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Criminal minds: Inside the psyche of an accused killer

(WPEC)

Sheila Keen-Warren's charges expose a secret past.

Yet the 54-year-old's mugshot shows an unassuming, seemingly happy middle aged woman.

Authorities say the suspect in the unsettling cold case Clown Murder has been living a normal life, running a restaurant in Tennessee.

Dr. Laurence Miller, a pyschologist who is often used as an expert witness, explains how a killer could blend in, disappear and may never act violently again.

A person can rationalize a murder and convince themselves they did what needed to be done, according to Miller.

"We don't like to recognize the fact that there are some people in this world who were born without or have lost their sense of conscience," Miller said.

Miller is not surprised Keen-Warren in the 1990 Clown Murder of Wellington may have been motivated by love.

The Palm Beach Sheriffs Office says Keen-Warren and the victim's husband, Michael, have been living together as a married couple for decades.

Investigators said they were having an affair at the time Marlene Warren was fatally shot by a clown who knocked on her door.

"You have to have that kind of narcissistic psychopath-like personality style that allows you to justify killing somebody else, because you want their husband," Miler said. "She told herself she deserves to have this man more than the other woman."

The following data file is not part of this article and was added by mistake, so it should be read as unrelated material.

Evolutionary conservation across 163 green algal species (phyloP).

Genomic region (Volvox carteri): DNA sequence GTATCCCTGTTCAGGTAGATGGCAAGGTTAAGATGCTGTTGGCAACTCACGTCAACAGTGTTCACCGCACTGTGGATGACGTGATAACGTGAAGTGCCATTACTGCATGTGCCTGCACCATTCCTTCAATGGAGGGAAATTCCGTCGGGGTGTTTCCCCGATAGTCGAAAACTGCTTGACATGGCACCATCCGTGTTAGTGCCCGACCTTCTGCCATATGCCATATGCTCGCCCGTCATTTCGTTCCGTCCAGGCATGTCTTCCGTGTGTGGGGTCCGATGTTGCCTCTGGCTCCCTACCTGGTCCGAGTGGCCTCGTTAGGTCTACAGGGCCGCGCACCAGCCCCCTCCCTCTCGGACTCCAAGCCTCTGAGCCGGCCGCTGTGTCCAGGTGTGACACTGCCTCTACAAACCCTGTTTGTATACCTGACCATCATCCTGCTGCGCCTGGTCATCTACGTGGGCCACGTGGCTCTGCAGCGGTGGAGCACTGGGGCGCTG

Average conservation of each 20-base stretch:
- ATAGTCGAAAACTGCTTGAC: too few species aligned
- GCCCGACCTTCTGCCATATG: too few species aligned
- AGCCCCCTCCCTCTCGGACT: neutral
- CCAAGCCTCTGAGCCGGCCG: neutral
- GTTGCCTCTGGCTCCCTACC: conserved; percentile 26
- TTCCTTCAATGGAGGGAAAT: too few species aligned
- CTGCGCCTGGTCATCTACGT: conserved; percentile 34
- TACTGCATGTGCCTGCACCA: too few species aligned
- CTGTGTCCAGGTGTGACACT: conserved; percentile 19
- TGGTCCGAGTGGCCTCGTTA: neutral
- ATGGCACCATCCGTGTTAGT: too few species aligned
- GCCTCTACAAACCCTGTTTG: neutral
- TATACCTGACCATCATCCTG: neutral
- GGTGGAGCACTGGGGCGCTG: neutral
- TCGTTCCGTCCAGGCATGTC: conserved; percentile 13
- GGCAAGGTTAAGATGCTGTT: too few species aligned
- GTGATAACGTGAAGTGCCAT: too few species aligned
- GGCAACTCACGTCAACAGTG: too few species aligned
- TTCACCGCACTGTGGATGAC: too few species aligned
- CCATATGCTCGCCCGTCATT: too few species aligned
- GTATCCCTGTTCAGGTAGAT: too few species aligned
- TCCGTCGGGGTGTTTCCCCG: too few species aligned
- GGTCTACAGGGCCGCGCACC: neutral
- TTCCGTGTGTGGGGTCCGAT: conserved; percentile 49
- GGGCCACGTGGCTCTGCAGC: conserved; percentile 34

Dr. Miller also added that once a person gets to their goal, they no longer need to be violent.

As for warning signs, Miller says there could have been none at all.

"It is possible this woman never committed a crime before, she might've never felt the urge or the impulse to do this before -- this may be a one shot crime for this woman," he said.

CBS12 asked Miller if he is surprised the prime suspect is a woman, since statistics show that men are much more violent.

Could a woman stomach pulling the trigger, taking a mother from her children, then calmly driving away?

"Well most women would not, but this is not an isolated case," Miller said. "We had the Amy Fisher case back on Long Island decades ago."

Fisher, who history remembers as "Long Island Lolita," served seven years before she was granted parole in 1999.

She famously told interviewers she had no sympathy for her victim.

There was an extramarital affair in that case as well.

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